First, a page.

some of the drawings. Plus, I received a couple of licensing offers as
well. So I need to address these issues before I can provide source code.
For now, I can only give brief descriptions, like the one above. If you
want to see some of the drawings I can post some of them as well. Any
thoughts on this?
Here is a quick and easy rwmutex I posted with a lock-free fast-path:
That should be fast enough...
> And I think that is the last technique I will be allowed to put into
> the public domain.
Here is a simple example of how you could use vzoom to implement a
portable write operation that is "lock-free read safe"... To push into a
shared collection you would do this:
1. vzoom = pthread_getspecific(...)
2. alloc new node
3. lock your_collection->lock
4. init/config new node
5. unlock vzoom->memory_lock
6. lock vzoom->memory_lock
7. make new node visible to readers
8. unlock your_collection->lock
Here are some quick facts:
1. Step 4 can't sink below step 5
2. Step 7 can't rise above step 6
This means that the initialization and/or configuration of the new node
will be visible "before" it is made visible to any potential readers. As
stated before, readers just rely on dependent ordering and
periodically/episodically executing a synchronization operation:
There are some techniques that can handle unexpected, and perhaps
prolonged periods of much higher loads; hundreds, even thousands of
writes per-second, perhaps even more! IMHO, a collector should be robust
enough to be able to handle this kind of load.
> 2. There are 0 or more readers.
> 3. It takes no more than limited time (e.g. 0.1 sec) for reader to get
> 0. Access to global data is performed through global pointer.
> 1. Copy data to new place.
> 2. Modify data.
> 3. Swap pointers. Store old one.
> 4. Delete data pointed by old pointer after 0.5 sec (or let garabage
> collector clean up).
> 5. Just read by pointer, but don't spent more than 0.1 sec in reading
> (or let garbage collector work).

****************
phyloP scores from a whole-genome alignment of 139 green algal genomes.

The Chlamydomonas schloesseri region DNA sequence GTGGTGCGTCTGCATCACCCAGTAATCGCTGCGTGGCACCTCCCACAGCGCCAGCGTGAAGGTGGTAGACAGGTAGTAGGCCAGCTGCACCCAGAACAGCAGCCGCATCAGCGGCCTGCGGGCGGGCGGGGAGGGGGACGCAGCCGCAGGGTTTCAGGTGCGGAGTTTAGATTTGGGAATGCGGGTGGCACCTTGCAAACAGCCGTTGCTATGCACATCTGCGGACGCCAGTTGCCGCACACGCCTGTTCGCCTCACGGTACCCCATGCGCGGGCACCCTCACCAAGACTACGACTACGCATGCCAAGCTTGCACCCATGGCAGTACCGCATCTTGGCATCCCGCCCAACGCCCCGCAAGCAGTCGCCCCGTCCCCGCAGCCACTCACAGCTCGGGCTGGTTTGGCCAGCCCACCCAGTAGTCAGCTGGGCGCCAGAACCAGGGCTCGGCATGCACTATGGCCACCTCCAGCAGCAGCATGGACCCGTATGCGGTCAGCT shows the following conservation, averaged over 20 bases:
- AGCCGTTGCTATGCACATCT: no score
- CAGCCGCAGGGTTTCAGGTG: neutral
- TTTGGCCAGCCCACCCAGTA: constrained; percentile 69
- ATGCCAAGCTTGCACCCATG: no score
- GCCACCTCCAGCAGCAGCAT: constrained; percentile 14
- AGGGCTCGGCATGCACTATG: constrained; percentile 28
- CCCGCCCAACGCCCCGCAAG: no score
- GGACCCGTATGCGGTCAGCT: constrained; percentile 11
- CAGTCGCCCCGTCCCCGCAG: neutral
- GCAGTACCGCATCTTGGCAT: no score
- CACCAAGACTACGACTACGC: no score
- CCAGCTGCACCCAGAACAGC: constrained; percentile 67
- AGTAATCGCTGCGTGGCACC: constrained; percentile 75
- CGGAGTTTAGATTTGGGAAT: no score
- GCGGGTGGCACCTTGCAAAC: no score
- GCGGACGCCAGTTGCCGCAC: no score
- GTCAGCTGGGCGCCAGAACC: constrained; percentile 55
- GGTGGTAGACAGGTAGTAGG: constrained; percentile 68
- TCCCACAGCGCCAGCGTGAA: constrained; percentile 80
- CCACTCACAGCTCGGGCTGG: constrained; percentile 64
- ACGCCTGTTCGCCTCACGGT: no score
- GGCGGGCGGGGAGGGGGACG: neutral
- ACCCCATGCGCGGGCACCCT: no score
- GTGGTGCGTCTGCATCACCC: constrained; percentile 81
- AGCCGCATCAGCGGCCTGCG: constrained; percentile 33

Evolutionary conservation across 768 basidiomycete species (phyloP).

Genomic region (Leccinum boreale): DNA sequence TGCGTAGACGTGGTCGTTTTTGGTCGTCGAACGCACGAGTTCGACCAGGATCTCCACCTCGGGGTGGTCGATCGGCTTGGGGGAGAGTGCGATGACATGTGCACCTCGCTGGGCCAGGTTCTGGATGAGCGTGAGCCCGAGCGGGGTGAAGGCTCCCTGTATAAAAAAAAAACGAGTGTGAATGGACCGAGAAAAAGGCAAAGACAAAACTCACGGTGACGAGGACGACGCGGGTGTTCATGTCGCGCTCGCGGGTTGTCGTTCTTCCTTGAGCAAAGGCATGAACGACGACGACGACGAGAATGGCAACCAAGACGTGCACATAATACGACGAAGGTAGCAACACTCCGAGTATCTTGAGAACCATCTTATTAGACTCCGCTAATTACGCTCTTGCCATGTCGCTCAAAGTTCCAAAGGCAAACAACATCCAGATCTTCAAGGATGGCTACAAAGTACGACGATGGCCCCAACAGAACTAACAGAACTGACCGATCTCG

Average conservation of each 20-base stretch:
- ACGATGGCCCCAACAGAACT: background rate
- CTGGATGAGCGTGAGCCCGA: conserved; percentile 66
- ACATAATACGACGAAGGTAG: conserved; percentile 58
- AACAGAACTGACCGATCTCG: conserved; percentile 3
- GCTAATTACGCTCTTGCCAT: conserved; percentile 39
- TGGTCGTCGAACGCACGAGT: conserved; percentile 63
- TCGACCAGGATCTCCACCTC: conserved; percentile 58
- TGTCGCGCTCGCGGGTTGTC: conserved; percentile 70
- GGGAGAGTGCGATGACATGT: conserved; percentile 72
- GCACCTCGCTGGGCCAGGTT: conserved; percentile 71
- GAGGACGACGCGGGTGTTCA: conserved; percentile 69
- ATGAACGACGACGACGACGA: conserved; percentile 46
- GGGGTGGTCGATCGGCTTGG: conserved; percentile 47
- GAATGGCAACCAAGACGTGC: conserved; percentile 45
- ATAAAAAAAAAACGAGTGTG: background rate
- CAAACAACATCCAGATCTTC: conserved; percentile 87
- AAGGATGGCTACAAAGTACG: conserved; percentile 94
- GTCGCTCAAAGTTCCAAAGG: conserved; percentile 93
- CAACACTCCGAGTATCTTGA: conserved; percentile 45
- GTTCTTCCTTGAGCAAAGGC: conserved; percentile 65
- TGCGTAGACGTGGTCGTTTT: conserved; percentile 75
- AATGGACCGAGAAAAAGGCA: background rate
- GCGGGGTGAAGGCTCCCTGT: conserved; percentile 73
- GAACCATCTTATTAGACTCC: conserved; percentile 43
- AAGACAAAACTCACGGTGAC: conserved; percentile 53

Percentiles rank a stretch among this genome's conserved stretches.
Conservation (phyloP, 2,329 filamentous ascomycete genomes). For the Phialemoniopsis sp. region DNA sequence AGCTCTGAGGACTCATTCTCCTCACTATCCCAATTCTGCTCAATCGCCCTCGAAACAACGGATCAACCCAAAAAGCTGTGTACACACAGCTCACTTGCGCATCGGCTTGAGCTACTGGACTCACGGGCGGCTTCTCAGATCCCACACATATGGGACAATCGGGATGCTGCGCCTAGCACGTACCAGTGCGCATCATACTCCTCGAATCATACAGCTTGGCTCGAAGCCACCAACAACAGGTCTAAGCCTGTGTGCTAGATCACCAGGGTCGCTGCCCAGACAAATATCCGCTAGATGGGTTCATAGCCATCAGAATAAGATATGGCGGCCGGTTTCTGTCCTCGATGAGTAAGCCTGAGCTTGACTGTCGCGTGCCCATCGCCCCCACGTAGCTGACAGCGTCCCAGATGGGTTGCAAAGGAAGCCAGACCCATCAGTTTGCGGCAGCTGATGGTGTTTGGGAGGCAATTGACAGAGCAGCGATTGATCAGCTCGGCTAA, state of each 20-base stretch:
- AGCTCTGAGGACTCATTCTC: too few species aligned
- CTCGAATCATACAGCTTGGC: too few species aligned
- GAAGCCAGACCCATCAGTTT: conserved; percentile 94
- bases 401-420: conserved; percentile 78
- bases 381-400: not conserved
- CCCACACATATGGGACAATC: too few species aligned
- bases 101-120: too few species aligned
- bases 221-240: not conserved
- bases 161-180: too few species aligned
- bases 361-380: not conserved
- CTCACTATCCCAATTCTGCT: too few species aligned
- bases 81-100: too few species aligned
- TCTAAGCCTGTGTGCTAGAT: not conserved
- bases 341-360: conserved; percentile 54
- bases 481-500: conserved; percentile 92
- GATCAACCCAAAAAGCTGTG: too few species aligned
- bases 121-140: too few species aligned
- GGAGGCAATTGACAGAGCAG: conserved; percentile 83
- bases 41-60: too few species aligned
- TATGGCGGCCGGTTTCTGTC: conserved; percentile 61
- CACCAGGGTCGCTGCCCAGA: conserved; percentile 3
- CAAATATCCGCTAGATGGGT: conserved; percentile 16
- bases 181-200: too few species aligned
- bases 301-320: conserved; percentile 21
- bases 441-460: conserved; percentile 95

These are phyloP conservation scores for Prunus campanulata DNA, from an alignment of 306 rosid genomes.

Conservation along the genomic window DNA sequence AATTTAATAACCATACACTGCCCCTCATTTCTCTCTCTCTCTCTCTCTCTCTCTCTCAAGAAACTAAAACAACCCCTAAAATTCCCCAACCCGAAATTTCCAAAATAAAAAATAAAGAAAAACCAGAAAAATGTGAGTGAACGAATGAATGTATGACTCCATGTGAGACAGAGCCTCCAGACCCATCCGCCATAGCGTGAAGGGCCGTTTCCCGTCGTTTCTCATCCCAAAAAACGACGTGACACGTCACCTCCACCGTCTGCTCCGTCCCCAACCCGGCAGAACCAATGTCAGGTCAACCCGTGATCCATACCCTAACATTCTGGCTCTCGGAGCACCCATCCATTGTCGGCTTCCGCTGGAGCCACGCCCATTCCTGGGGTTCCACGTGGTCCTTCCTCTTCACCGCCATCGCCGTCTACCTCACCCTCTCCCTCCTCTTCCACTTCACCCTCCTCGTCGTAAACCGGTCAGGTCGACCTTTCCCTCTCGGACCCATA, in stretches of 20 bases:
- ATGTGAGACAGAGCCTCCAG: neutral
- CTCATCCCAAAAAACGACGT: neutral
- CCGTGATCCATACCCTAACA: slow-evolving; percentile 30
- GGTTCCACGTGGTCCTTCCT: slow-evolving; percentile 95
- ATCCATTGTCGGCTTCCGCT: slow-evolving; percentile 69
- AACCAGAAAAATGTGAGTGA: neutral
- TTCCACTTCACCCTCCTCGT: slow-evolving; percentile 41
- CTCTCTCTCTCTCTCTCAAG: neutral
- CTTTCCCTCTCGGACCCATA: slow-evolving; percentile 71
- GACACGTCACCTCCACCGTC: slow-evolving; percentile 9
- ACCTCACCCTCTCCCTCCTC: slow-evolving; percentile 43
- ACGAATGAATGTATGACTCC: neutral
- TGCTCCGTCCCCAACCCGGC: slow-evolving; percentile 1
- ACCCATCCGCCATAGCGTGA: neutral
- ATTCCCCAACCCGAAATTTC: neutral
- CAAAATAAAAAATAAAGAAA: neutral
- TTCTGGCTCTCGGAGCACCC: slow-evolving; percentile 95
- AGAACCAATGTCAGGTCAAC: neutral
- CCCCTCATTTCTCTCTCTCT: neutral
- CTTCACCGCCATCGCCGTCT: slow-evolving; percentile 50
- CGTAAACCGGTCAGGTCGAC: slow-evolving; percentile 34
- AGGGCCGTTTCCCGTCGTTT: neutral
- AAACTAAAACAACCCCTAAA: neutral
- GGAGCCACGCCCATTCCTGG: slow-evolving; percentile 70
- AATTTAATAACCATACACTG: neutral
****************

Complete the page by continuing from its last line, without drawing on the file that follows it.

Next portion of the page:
> There are two problems with this solution:
> 1. Possible huge memory consumption (write speed is too big).
This can be easily addressed by keeping track of the number of deferred
requests. I left the overflow logic out of my collector description I
gave in one of my replies to Joe to help make things easier. The
algorithm can be as simple as this:
If the number of requests goes above a "high-watermark" you can choose
to force writers to wait until the polling thread drops it back below a
I don't know. I'm going to be too busy to be spending too much time
on this stuff. It looks like all of the lock-free stuff is or will
be patented so if anyone wants to use something they will have to
license something from somebody. So lock-free will probably never
show up as part of a standard. It will remain propietary. Which
pretty much means shared memory multi-threading is dead in the long
term especially given how clueless Sun and Intel are on how to deal with
scalability issues in this area. I would guess some form of hardware
based message passing will become the predominate architecture in the future.
E.g. something like AMD adding the hyperlink IPC to their ISA to allow bypassing
shared memory as a thread communication mechanism. It will make the Occam/CSP